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McMurray Test

The McMurray test, also known as the McMurray circumduction test is used to evaluate individuals for tears in the meniscus of the knee. A tear in the meniscus may cause a pedunculated tag of the meniscus which may become jammed between the joint surfaces.

Head of right tibia seen from above, showing menisci
Knee meniscus

The patient lies in the supine position with the knee completely flexed (the heel to the buttock). The examiner then medially rotates the tibia and extends the knee.

If there is a loose fragment of the lateral meniscus, this action causes a snap or click that is often accompanied by pain. By repeatedly changing the amount of flexion and then applying the medial rotation to the tibia followed by extension, the examiner can test the entire posterior aspect of the meniscus from the posterior horn to the middle segment.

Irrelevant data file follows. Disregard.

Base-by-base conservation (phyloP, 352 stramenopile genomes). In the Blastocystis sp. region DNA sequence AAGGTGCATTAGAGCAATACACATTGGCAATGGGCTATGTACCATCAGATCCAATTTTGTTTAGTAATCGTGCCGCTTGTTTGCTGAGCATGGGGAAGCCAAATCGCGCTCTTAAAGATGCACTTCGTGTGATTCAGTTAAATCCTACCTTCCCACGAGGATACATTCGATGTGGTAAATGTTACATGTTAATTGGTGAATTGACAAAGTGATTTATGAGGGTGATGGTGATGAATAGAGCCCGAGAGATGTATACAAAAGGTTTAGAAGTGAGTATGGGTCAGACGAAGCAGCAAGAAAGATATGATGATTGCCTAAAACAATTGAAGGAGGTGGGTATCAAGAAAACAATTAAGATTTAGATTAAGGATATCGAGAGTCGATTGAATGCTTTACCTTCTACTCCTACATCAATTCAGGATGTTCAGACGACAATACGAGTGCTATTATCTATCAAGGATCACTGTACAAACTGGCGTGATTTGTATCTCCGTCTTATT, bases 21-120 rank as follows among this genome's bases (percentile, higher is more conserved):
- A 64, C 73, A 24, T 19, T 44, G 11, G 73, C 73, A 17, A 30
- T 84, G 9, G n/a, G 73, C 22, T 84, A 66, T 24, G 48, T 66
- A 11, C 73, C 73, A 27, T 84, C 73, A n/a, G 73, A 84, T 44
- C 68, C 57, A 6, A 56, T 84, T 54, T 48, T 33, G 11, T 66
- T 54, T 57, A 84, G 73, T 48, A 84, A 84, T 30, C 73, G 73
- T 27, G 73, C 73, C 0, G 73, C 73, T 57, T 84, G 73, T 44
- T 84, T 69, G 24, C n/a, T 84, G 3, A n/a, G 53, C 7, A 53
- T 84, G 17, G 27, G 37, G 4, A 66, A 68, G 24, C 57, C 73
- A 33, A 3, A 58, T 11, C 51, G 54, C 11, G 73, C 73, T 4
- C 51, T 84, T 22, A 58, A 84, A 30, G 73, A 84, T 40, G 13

The anterior half of the meniscus is not as easily tested because the pressure on the meniscus is not as great. To test the medial meniscus, the examiner performs the same procedure with the knee laterally rotated. Kim and colleagues reported that meniscus lesions may be found on the medial side with medial rotation and on the lateral side with lateral rotation.

The McMurray test is named after Thomas Porter McMurray, a British orthopedic surgeon from the late nineteenth and early twentieth century who was the first to describe this test.


References :

https://en.wikipedia.org/wiki/McMurray_test

https://www.ncbi.nlm.nih.gov/pmc/articles/PMC2596134/